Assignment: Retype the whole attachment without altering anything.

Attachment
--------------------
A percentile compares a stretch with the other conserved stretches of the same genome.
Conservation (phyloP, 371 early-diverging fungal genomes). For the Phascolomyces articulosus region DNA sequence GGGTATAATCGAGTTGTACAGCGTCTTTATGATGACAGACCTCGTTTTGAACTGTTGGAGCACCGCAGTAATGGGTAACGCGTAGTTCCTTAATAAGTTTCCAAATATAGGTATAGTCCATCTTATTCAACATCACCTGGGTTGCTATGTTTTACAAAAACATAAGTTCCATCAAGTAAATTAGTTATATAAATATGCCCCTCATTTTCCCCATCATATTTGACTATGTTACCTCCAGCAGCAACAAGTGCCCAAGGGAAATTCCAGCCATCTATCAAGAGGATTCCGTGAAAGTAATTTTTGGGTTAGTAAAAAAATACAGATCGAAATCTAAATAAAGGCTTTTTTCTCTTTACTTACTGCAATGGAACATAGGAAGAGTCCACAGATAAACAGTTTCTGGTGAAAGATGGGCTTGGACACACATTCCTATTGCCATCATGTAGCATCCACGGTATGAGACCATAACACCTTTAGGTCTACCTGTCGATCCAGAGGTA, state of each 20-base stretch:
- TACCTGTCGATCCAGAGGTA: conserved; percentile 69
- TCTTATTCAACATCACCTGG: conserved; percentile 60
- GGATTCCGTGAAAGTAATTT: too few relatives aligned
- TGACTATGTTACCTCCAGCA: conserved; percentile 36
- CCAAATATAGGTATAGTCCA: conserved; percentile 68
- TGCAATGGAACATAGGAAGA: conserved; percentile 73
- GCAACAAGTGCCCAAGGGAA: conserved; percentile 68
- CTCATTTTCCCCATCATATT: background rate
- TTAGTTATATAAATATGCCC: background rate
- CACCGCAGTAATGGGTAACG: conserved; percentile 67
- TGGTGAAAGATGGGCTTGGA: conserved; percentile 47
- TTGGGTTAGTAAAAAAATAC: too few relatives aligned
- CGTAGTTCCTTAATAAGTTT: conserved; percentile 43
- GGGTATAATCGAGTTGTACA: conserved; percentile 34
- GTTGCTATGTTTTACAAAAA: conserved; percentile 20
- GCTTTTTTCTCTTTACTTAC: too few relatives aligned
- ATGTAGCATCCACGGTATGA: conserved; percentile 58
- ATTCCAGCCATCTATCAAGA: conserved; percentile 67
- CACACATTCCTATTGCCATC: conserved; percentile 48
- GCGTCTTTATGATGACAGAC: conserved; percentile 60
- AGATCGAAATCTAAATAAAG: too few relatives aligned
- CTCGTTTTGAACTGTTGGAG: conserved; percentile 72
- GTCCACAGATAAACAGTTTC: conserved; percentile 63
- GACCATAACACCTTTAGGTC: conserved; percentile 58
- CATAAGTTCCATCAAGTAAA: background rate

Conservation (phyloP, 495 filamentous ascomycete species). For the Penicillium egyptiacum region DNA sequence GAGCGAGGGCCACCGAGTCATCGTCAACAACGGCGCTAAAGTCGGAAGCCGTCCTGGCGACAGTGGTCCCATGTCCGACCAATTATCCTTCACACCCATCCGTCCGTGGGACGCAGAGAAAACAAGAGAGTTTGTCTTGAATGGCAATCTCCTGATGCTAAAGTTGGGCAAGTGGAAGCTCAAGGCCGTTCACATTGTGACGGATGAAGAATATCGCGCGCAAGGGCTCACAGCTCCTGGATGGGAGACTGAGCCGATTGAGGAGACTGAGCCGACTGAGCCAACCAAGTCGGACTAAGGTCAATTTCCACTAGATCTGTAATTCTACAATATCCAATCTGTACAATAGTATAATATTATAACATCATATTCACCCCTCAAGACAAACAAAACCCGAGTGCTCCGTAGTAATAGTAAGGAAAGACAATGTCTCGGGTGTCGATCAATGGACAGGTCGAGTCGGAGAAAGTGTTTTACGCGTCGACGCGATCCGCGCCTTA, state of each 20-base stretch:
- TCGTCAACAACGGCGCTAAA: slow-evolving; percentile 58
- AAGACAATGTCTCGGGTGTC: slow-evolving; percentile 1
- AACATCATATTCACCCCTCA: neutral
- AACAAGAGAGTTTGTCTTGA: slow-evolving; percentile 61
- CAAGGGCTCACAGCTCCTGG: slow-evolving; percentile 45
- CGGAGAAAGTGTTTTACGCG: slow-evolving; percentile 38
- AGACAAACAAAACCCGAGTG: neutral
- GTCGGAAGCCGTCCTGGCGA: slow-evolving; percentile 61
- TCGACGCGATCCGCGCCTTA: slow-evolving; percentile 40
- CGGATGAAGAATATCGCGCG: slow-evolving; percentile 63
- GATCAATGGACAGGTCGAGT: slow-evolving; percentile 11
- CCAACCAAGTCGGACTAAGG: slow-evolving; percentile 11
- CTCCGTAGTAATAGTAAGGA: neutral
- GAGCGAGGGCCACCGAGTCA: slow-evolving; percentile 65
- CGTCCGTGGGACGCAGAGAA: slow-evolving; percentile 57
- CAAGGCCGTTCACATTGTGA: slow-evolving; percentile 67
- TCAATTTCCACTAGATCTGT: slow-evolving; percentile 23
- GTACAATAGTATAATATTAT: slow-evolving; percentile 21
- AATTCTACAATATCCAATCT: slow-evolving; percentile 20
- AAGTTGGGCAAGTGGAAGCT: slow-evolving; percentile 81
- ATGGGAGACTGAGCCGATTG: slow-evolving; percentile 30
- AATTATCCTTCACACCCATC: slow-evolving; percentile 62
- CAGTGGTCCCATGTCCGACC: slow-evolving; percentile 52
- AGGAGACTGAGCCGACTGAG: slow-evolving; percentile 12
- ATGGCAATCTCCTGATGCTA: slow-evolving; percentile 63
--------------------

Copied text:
A percentile compares a stretch with the other conserved stretches of the same genome.
Conservation (phyloP, 371 early-diverging fungal genomes). For the Phascolomyces articulosus region DNA sequence GGGTATAATCGAGTTGTACAGCGTCTTTATGATGACAGACCTCGTTTTGAACTGTTGGAGCACCGCAGTAATGGGTAACGCGTAGTTCCTTAATAAGTTTCCAAATATAGGTATAGTCCATCTTATTCAACATCACCTGGGTTGCTATGTTTTACAAAAACATAAGTTCCATCAAGTAAATTAGTTATATAAATATGCCCCTCATTTTCCCCATCATATTTGACTATGTTACCTCCAGCAGCAACAAGTGCCCAAGGGAAATTCCAGCCATCTATCAAGAGGATTCCGTGAAAGTAATTTTTGGGTTAGTAAAAAAATACAGATCGAAATCTAAATAAAGGCTTTTTTCTCTTTACTTACTGCAATGGAACATAGGAAGAGTCCACAGATAAACAGTTTCTGGTGAAAGATGGGCTTGGACACACATTCCTATTGCCATCATGTAGCATCCACGGTATGAGACCATAACACCTTTAGGTCTACCTGTCGATCCAGAGGTA, state of each 20-base stretch:
- TACCTGTCGATCCAGAGGTA: conserved; percentile 69
- TCTTATTCAACATCACCTGG: conserved; percentile 60
- GGATTCCGTGAAAGTAATTT: too few relatives aligned
- TGACTATGTTACCTCCAGCA: conserved; percentile 36
- CCAAATATAGGTATAGTCCA: conserved; percentile 68
- TGCAATGGAACATAGGAAGA: conserved; percentile 73
- GCAACAAGTGCCCAAGGGAA: conserved; percentile 68
- CTCATTTTCCCCATCATATT: background rate
- TTAGTTATATAAATATGCCC: background rate
- CACCGCAGTAATGGGTAACG: conserved; percentile 67
- TGGTGAAAGATGGGCTTGGA: conserved; percentile 47
- TTGGGTTAGTAAAAAAATAC: too few relatives aligned
- CGTAGTTCCTTAATAAGTTT: conserved; percentile 43
- GGGTATAATCGAGTTGTACA: conserved; percentile 34
- GTTGCTATGTTTTACAAAAA: conserved; percentile 20
- GCTTTTTTCTCTTTACTTAC: too few relatives aligned
- ATGTAGCATCCACGGTATGA: conserved; percentile 58
- ATTCCAGCCATCTATCAAGA: conserved; percentile 67
- CACACATTCCTATTGCCATC: conserved; percentile 48
- GCGTCTTTATGATGACAGAC: conserved; percentile 60
- AGATCGAAATCTAAATAAAG: too few relatives aligned
- CTCGTTTTGAACTGTTGGAG: conserved; percentile 72
- GTCCACAGATAAACAGTTTC: conserved; percentile 63
- GACCATAACACCTTTAGGTC: conserved; percentile 58
- CATAAGTTCCATCAAGTAAA: background rate

Conservation (phyloP, 495 filamentous ascomycete species). For the Penicillium egyptiacum region DNA sequence GAGCGAGGGCCACCGAGTCATCGTCAACAACGGCGCTAAAGTCGGAAGCCGTCCTGGCGACAGTGGTCCCATGTCCGACCAATTATCCTTCACACCCATCCGTCCGTGGGACGCAGAGAAAACAAGAGAGTTTGTCTTGAATGGCAATCTCCTGATGCTAAAGTTGGGCAAGTGGAAGCTCAAGGCCGTTCACATTGTGACGGATGAAGAATATCGCGCGCAAGGGCTCACAGCTCCTGGATGGGAGACTGAGCCGATTGAGGAGACTGAGCCGACTGAGCCAACCAAGTCGGACTAAGGTCAATTTCCACTAGATCTGTAATTCTACAATATCCAATCTGTACAATAGTATAATATTATAACATCATATTCACCCCTCAAGACAAACAAAACCCGAGTGCTCCGTAGTAATAGTAAGGAAAGACAATGTCTCGGGTGTCGATCAATGGACAGGTCGAGTCGGAGAAAGTGTTTTACGCGTCGACGCGATCCGCGCCTTA, state of each 20-base stretch:
- TCGTCAACAACGGCGCTAAA: slow-evolving; percentile 58
- AAGACAATGTCTCGGGTGTC: slow-evolving; percentile 1
- AACATCATATTCACCCCTCA: neutral
- AACAAGAGAGTTTGTCTTGA: slow-evolving; percentile 61
- CAAGGGCTCACAGCTCCTGG: slow-evolving; percentile 45
- CGGAGAAAGTGTTTTACGCG: slow-evolving; percentile 38
- AGACAAACAAAACCCGAGTG: neutral
- GTCGGAAGCCGTCCTGGCGA: slow-evolving; percentile 61
- TCGACGCGATCCGCGCCTTA: slow-evolving; percentile 40
- CGGATGAAGAATATCGCGCG: slow-evolving; percentile 63
- GATCAATGGACAGGTCGAGT: slow-evolving; percentile 11
- CCAACCAAGTCGGACTAAGG: slow-evolving; percentile 11
- CTCCGTAGTAATAGTAAGGA: neutral
- GAGCGAGGGCCACCGAGTCA: slow-evolving; percentile 65
- CGTCCGTGGGACGCAGAGAA: slow-evolving; percentile 57
- CAAGGCCGTTCACATTGTGA: slow-evolving; percentile 67
- TCAATTTCCACTAGATCTGT: slow-evolving; percentile 23
- GTACAATAGTATAATATTAT: slow-evolving; percentile 21
- AATTCTACAATATCCAATCT: slow-evolving; percentile 20
- AAGTTGGGCAAGTGGAAGCT: slow-evolving; percentile 81
- ATGGGAGACTGAGCCGATTG: slow-evolving; percentile 30
- AATTATCCTTCACACCCATC: slow-evolving; percentile 62
- CAGTGGTCCCATGTCCGACC: slow-evolving; percentile 52
- AGGAGACTGAGCCGACTGAG: slow-evolving; percentile 12
- ATGGCAATCTCCTGATGCTA: slow-evolving; percentile 63